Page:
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" It is to be regretted that the prose writings of Milton should, in our time, be so little read. As compositions they deserve the attention of every man who wishes to become acquainted with the full power of the English language. They abound with passages... "
The Massachusetts Teacher - Page 119
1869
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The Christian Spectator, Volume 1

1827 - 684 pages
...exertion so different as poetry and prose. It is the remark of a modern critic, that his prose writings abound with passages, compared with which the finest declamations of Burke sink into insignificance. So we think and feel. It is an immortal honor that he advanced far beyond the knowledge or the views...
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Selections Fron the Edinburgh Review, Comprising the Best ..., Volumes 1-2

1835 - 932 pages
...contrai ins cvchor orbi." U is to be regretted that the prose writings of Milton should, in our time, IK? so little read. As compositions, they deserve the...declamations of Burke sink into insignificance. They arc a perfect field of cloth of gold. The style is stilt with gorgeous embroidery. Not oven in the...
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The Young men's magazine, Volumes 1-2

British and foreign young men's society - 1837 - 556 pages
...our part, necessary. " It is to be regretted that the prose writings of Milton should, in our time, be so little read. As compositions, they deserve the...sink into insignificance. They are a perfect field of cloth of gold. The style is stiff with gorgeous embroidery. Not even in the earlier books of the Paradise...
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Critical and Miscellaneous Essays, Volume 1

Thomas Babington Macaulay Baron Macaulay - 1840 - 464 pages
...contrarius evehor orbi.' It is to be regretted that the prose writings of Milton should, in our time, be so little read. As compositions, they deserve the...sink into insignificance. They are a perfect field of cloth of gold. The style is stiff, with gorgeous embroidery. Not even in the earlier books of the Paradise...
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Payne's universum, or pictorial world: engravings of ..., Issue 107, Volume 3

Albert Henry Payne - 1844 - 270 pages
...contrariiu evehor orbi. It is to be regretted that the prose writings of Milton should, in our time, be so little read. As compositions, they deserve the...sink into insignificance. They are a perfect field of cloth of gold. The style is stiff with gorgeous embroidery. Not even in the earlier books of the Paradise...
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Cyclopædia of English Literature: A History, Critical and ..., Volume 1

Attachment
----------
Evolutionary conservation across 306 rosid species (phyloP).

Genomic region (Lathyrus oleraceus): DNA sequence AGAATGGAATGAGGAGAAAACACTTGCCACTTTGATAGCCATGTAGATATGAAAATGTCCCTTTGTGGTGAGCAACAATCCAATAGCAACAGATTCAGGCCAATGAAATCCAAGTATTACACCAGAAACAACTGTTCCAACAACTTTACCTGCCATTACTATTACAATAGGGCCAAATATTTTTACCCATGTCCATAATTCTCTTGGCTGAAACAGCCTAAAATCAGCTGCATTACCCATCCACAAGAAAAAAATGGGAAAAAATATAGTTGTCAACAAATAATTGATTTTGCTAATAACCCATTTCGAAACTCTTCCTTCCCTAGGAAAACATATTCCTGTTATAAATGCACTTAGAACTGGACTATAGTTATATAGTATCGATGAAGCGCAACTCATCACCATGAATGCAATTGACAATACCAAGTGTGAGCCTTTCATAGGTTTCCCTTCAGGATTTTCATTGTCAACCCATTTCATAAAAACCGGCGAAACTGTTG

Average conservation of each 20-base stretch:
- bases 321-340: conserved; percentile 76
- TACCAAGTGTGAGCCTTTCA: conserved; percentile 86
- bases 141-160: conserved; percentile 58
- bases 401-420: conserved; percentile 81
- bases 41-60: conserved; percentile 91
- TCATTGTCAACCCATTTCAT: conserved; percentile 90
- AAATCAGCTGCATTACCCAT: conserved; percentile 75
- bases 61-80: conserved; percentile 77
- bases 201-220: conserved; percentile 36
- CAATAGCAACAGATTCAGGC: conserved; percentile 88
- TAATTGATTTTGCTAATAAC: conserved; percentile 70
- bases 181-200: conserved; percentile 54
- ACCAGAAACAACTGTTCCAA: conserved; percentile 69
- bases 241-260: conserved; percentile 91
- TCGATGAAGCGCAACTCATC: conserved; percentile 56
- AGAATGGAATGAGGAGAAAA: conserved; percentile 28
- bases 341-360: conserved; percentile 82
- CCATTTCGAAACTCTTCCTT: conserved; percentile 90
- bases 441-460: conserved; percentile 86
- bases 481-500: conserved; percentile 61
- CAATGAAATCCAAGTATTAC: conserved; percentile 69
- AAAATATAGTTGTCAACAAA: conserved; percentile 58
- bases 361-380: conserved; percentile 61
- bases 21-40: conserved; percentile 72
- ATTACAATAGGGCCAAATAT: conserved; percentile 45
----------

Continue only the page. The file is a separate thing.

Robert Chambers - 1844 - 692 pages
...prose writings of Milton should, in our time, be so little read. As compositions, they deserve tin. l 8L H g ȷ ¨ | 97 inf1 insignificance. They are a perfect field of cloth et gold. The style is stiff with gorgeous embroidery....
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Class Book of Prose: Consisting of Selections from Distinguished English and ...

John Seely Hart - 1845 - 404 pages
...(1608-1674.) ["!T id to be regretted," says Macaulay, "that the prose writings of MILTON should, in our time, be so little read. As compositions, they deserve the...sink into insignificance. They are a perfect field of cloth of gold. The style is stiff with gorgeous embroidery. Not even in the earlier books of thn Paradise...
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Essays, Critical and Miscellaneous

Thomas Babington Macaulay Baron Macaulay - 1846 - 782 pages
...contnrius erehor orbl." It is to be regretted that the prose writings of Milton should, in our time, very thing to the hazard, and gave orders that all...quarters in a grove of mangotrees near Plassey, within cloth of gold. The style is stiff, with gorgeous embroidery. Not even in the earlier books of the Paradise...
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Cyclopædia of English Literature: A Selection of the Choicest Productions ...

Robert Chambers - 1847 - 712 pages
...prose writings of Milton should, in our time, be so little read. As compositions, they deserve (lie cloth of gold. The style is stiff with gorgeous embroidery. Not even in the earlier books of the Paradise...
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Cyclopaedia of English Literature: First period, from the earliest times to 1400

Robert Chambers - 1847 - 712 pages
...is to be regretted,' says a modern critic, 'that the prose writings of Milton should, in our time, o go ; Whilst some of their sad friends do say, The...So let us melt, and make no noise, No tear-floods, »Hh which the finest declamations of Burke sink into insignificance. They are a perfect field of doth...
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